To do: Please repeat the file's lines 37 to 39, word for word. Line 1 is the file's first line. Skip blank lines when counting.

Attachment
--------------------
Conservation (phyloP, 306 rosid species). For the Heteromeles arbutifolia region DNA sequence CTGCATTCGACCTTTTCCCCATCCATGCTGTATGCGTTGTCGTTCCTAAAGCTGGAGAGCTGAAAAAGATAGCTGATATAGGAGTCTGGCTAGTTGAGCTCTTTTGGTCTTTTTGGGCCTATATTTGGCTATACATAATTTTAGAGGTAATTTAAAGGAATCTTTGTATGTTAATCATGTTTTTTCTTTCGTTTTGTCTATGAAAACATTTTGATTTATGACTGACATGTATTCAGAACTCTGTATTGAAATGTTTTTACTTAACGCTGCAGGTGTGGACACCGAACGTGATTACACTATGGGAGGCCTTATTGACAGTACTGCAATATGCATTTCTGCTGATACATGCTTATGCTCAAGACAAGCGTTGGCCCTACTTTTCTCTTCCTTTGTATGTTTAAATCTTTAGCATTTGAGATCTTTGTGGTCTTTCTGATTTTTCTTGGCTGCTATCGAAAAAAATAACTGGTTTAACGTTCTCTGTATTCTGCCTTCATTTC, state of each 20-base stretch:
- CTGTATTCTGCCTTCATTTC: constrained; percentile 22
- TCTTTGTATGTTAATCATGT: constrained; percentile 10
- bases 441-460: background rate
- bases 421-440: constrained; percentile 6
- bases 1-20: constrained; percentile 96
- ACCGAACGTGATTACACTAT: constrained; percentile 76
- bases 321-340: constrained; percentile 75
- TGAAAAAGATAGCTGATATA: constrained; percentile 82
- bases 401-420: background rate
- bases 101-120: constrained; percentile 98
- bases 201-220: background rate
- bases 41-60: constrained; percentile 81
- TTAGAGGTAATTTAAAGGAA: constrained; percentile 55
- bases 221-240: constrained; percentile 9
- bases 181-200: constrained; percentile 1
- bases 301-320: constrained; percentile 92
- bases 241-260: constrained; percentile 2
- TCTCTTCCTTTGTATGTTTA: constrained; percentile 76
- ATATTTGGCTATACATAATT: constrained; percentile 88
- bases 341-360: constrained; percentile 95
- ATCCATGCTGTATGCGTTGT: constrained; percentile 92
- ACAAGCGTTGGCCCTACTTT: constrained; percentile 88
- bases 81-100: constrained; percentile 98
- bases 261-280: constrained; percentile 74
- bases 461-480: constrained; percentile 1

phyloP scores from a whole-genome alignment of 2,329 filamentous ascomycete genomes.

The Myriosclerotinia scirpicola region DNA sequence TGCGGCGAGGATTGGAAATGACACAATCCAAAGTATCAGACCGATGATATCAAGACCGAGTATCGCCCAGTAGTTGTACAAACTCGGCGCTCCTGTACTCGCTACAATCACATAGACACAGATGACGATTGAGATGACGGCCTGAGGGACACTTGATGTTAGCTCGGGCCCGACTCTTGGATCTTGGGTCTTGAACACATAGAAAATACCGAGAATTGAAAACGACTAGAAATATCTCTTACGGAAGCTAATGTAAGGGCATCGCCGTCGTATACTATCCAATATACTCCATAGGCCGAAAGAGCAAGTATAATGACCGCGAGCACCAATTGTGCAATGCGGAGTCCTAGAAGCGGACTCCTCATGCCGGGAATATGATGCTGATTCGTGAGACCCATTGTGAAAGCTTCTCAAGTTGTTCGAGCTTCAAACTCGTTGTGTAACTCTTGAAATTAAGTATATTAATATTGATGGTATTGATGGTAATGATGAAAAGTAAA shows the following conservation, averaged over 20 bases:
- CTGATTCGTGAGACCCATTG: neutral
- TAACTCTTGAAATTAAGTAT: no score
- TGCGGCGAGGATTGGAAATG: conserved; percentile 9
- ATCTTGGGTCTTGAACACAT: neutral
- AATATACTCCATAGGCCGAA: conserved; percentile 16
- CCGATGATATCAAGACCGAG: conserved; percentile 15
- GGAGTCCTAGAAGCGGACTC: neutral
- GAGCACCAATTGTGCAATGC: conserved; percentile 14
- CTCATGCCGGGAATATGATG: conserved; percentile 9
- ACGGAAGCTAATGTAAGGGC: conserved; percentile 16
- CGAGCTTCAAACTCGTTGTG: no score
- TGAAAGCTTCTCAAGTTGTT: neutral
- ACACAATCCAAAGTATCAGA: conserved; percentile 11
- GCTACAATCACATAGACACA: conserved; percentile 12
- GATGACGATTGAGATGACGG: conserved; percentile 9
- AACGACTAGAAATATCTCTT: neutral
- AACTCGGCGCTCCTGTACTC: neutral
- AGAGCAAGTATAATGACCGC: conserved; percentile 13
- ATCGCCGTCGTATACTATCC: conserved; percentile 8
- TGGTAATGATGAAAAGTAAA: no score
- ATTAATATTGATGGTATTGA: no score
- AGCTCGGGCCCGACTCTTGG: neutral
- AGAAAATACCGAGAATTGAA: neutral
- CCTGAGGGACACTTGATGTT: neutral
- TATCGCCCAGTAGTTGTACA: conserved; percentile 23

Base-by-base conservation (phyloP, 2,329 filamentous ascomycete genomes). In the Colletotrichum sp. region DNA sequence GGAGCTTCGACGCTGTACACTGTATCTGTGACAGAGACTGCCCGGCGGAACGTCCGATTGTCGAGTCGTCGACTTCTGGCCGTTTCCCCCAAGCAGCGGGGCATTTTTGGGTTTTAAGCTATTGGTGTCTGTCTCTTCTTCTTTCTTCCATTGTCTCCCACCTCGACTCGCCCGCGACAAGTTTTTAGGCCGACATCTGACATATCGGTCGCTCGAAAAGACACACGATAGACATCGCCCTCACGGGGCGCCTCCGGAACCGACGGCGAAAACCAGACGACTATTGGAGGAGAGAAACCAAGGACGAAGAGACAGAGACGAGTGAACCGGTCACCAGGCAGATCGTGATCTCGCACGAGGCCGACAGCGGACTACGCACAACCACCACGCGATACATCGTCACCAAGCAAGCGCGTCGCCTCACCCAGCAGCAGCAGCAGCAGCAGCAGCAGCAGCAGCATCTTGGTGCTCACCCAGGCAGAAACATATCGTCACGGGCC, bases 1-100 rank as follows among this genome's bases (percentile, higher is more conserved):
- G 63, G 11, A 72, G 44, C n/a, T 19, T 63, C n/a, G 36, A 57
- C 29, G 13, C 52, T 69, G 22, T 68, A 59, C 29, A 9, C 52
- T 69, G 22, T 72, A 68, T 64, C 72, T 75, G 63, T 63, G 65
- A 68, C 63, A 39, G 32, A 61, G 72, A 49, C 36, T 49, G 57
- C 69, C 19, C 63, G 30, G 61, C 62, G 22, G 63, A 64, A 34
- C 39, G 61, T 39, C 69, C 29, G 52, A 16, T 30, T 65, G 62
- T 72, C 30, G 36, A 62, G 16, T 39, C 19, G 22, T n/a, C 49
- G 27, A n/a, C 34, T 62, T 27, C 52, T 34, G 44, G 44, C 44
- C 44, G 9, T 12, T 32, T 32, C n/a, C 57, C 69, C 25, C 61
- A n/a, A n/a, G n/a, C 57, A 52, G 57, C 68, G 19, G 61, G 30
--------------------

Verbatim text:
- CTCATGCCGGGAATATGATG: conserved; percentile 9
- ACGGAAGCTAATGTAAGGGC: conserved; percentile 16
- CGAGCTTCAAACTCGTTGTG: no score